Joseph Glasco (1925 - 1996) enjoyed early success but refused to play by the rules of an increasingly market-dominated New York art world. In the 1950s he and his then partner, the velist William Goyen, escaped to Taos, where Glasco was befriended by Frieda Lawrence Ravagli, the widow of D. H. Lawrence. Glasco later lived in Europe, then finally settled in Texas. His charm and intelligence won him many friends: as a young man he became close to Jackson Pollock, and he later encouraged the artists Julian Schnabel and George Condo. This book traces the course of Glasco's life and art and explores the complex reasons for his subsequent neglect. The book will appeal to all those interested in modern American art and in the trials of maintaining status in New York's art scene.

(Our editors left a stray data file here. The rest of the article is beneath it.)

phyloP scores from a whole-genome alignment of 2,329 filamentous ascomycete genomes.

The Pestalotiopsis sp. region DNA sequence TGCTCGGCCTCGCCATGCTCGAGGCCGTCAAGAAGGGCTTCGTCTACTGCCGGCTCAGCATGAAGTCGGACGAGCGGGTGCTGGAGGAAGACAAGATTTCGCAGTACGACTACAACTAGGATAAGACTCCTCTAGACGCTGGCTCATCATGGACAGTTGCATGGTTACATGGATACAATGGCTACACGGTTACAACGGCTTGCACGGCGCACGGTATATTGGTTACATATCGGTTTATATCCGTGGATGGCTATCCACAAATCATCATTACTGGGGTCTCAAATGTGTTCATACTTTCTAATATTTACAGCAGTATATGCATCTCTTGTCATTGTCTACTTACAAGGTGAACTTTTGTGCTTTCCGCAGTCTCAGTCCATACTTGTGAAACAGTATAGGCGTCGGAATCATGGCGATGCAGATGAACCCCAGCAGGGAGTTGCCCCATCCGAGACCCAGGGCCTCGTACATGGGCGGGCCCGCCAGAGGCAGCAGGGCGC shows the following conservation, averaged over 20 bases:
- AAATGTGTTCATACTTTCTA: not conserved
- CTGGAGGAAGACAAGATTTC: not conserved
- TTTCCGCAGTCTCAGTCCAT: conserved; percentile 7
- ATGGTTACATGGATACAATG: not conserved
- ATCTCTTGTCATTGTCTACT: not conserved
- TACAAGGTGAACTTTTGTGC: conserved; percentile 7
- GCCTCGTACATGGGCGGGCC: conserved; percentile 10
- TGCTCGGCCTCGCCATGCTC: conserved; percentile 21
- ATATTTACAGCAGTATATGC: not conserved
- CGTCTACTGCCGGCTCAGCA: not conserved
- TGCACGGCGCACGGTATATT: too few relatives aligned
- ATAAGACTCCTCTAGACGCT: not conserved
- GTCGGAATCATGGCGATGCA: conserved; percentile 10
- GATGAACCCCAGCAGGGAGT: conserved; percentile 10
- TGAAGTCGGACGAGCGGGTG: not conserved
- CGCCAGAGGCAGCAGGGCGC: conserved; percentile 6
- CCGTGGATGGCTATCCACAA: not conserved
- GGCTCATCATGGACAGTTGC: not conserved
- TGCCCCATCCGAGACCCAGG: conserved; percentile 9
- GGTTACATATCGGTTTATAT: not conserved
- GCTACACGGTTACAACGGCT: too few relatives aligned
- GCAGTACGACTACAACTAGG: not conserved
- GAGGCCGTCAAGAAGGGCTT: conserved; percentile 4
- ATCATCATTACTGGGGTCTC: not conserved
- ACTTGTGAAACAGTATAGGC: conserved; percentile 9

Michael Raeburn, born in London in 1940, has worked as a publisher, editor, book designer and writer. He is the author of books on architecture, art, ceramics and opera and has collaborated with his wife, Marilyn McCully, on a number of art exhibitions, principally on Picasso.